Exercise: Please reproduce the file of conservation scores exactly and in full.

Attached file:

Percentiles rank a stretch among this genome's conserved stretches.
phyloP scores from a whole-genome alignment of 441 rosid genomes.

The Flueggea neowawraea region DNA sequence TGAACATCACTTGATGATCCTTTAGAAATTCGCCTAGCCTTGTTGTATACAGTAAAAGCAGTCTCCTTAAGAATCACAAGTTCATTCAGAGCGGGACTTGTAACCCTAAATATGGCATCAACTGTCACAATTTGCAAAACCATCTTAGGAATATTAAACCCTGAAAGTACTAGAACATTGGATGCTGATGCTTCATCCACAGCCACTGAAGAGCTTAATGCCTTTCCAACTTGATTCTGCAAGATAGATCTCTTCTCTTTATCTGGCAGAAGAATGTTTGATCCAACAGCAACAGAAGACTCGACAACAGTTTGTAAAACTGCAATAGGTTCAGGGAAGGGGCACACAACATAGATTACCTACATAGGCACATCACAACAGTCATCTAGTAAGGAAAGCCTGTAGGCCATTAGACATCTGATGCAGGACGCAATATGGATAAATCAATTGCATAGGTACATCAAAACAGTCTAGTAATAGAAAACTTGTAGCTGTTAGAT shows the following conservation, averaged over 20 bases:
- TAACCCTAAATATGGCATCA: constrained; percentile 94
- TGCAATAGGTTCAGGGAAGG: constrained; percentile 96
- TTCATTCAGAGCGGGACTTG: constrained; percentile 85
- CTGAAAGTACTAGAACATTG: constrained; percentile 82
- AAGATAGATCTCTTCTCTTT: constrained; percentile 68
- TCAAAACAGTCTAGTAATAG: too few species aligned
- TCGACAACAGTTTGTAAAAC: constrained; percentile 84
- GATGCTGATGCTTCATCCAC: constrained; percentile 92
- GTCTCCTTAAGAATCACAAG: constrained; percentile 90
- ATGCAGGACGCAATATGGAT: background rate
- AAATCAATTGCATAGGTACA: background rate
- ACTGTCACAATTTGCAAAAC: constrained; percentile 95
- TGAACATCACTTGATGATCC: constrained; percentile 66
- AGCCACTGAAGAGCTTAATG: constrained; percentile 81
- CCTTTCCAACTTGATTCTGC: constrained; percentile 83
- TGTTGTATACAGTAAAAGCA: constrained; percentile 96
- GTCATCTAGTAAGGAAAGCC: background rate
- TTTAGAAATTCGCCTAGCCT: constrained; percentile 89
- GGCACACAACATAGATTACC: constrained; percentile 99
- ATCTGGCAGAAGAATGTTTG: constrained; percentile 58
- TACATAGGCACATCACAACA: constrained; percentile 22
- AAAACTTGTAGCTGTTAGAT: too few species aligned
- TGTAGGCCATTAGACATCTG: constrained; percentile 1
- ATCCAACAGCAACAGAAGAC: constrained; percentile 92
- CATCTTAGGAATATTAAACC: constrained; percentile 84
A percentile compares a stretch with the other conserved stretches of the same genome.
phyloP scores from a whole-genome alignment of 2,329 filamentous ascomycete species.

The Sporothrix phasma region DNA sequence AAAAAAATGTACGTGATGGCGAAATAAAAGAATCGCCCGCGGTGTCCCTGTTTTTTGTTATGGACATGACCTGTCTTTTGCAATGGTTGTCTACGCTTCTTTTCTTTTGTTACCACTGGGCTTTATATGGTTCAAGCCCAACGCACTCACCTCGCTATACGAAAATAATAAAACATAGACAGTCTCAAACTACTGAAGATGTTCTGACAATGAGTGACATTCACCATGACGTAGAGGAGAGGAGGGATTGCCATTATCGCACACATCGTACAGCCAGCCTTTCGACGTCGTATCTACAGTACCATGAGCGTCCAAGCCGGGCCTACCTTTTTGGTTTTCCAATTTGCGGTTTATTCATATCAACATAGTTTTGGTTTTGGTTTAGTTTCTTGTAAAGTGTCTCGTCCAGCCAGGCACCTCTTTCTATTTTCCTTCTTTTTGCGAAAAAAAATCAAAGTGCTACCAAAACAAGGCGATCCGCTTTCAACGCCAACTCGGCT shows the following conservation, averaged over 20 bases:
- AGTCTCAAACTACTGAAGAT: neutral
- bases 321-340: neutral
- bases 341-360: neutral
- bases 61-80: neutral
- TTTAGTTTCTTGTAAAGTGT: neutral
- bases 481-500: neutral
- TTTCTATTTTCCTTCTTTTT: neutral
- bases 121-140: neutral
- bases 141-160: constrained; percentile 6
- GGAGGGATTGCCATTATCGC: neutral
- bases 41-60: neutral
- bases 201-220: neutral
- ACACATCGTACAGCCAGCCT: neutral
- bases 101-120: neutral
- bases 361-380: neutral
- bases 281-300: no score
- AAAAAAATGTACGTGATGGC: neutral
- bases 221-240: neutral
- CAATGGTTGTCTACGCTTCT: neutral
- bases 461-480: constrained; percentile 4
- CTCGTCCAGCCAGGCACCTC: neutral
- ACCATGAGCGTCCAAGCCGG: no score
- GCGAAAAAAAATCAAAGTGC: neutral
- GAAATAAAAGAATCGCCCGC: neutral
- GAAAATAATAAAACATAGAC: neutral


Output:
Percentiles rank a stretch among this genome's conserved stretches.
phyloP scores from a whole-genome alignment of 441 rosid genomes.

The Flueggea neowawraea region DNA sequence TGAACATCACTTGATGATCCTTTAGAAATTCGCCTAGCCTTGTTGTATACAGTAAAAGCAGTCTCCTTAAGAATCACAAGTTCATTCAGAGCGGGACTTGTAACCCTAAATATGGCATCAACTGTCACAATTTGCAAAACCATCTTAGGAATATTAAACCCTGAAAGTACTAGAACATTGGATGCTGATGCTTCATCCACAGCCACTGAAGAGCTTAATGCCTTTCCAACTTGATTCTGCAAGATAGATCTCTTCTCTTTATCTGGCAGAAGAATGTTTGATCCAACAGCAACAGAAGACTCGACAACAGTTTGTAAAACTGCAATAGGTTCAGGGAAGGGGCACACAACATAGATTACCTACATAGGCACATCACAACAGTCATCTAGTAAGGAAAGCCTGTAGGCCATTAGACATCTGATGCAGGACGCAATATGGATAAATCAATTGCATAGGTACATCAAAACAGTCTAGTAATAGAAAACTTGTAGCTGTTAGAT shows the following conservation, averaged over 20 bases:
- TAACCCTAAATATGGCATCA: constrained; percentile 94
- TGCAATAGGTTCAGGGAAGG: constrained; percentile 96
- TTCATTCAGAGCGGGACTTG: constrained; percentile 85
- CTGAAAGTACTAGAACATTG: constrained; percentile 82
- AAGATAGATCTCTTCTCTTT: constrained; percentile 68
- TCAAAACAGTCTAGTAATAG: too few species aligned
- TCGACAACAGTTTGTAAAAC: constrained; percentile 84
- GATGCTGATGCTTCATCCAC: constrained; percentile 92
- GTCTCCTTAAGAATCACAAG: constrained; percentile 90
- ATGCAGGACGCAATATGGAT: background rate
- AAATCAATTGCATAGGTACA: background rate
- ACTGTCACAATTTGCAAAAC: constrained; percentile 95
- TGAACATCACTTGATGATCC: constrained; percentile 66
- AGCCACTGAAGAGCTTAATG: constrained; percentile 81
- CCTTTCCAACTTGATTCTGC: constrained; percentile 83
- TGTTGTATACAGTAAAAGCA: constrained; percentile 96
- GTCATCTAGTAAGGAAAGCC: background rate
- TTTAGAAATTCGCCTAGCCT: constrained; percentile 89
- GGCACACAACATAGATTACC: constrained; percentile 99
- ATCTGGCAGAAGAATGTTTG: constrained; percentile 58
- TACATAGGCACATCACAACA: constrained; percentile 22
- AAAACTTGTAGCTGTTAGAT: too few species aligned
- TGTAGGCCATTAGACATCTG: constrained; percentile 1
- ATCCAACAGCAACAGAAGAC: constrained; percentile 92
- CATCTTAGGAATATTAAACC: constrained; percentile 84
A percentile compares a stretch with the other conserved stretches of the same genome.
phyloP scores from a whole-genome alignment of 2,329 filamentous ascomycete species.

The Sporothrix phasma region DNA sequence AAAAAAATGTACGTGATGGCGAAATAAAAGAATCGCCCGCGGTGTCCCTGTTTTTTGTTATGGACATGACCTGTCTTTTGCAATGGTTGTCTACGCTTCTTTTCTTTTGTTACCACTGGGCTTTATATGGTTCAAGCCCAACGCACTCACCTCGCTATACGAAAATAATAAAACATAGACAGTCTCAAACTACTGAAGATGTTCTGACAATGAGTGACATTCACCATGACGTAGAGGAGAGGAGGGATTGCCATTATCGCACACATCGTACAGCCAGCCTTTCGACGTCGTATCTACAGTACCATGAGCGTCCAAGCCGGGCCTACCTTTTTGGTTTTCCAATTTGCGGTTTATTCATATCAACATAGTTTTGGTTTTGGTTTAGTTTCTTGTAAAGTGTCTCGTCCAGCCAGGCACCTCTTTCTATTTTCCTTCTTTTTGCGAAAAAAAATCAAAGTGCTACCAAAACAAGGCGATCCGCTTTCAACGCCAACTCGGCT shows the following conservation, averaged over 20 bases:
- AGTCTCAAACTACTGAAGAT: neutral
- bases 321-340: neutral
- bases 341-360: neutral
- bases 61-80: neutral
- TTTAGTTTCTTGTAAAGTGT: neutral
- bases 481-500: neutral
- TTTCTATTTTCCTTCTTTTT: neutral
- bases 121-140: neutral
- bases 141-160: constrained; percentile 6
- GGAGGGATTGCCATTATCGC: neutral
- bases 41-60: neutral
- bases 201-220: neutral
- ACACATCGTACAGCCAGCCT: neutral
- bases 101-120: neutral
- bases 361-380: neutral
- bases 281-300: no score
- AAAAAAATGTACGTGATGGC: neutral
- bases 221-240: neutral
- CAATGGTTGTCTACGCTTCT: neutral
- bases 461-480: constrained; percentile 4
- CTCGTCCAGCCAGGCACCTC: neutral
- ACCATGAGCGTCCAAGCCGG: no score
- GCGAAAAAAAATCAAAGTGC: neutral
- GAAATAAAAGAATCGCCCGC: neutral
- GAAAATAATAAAACATAGAC: neutral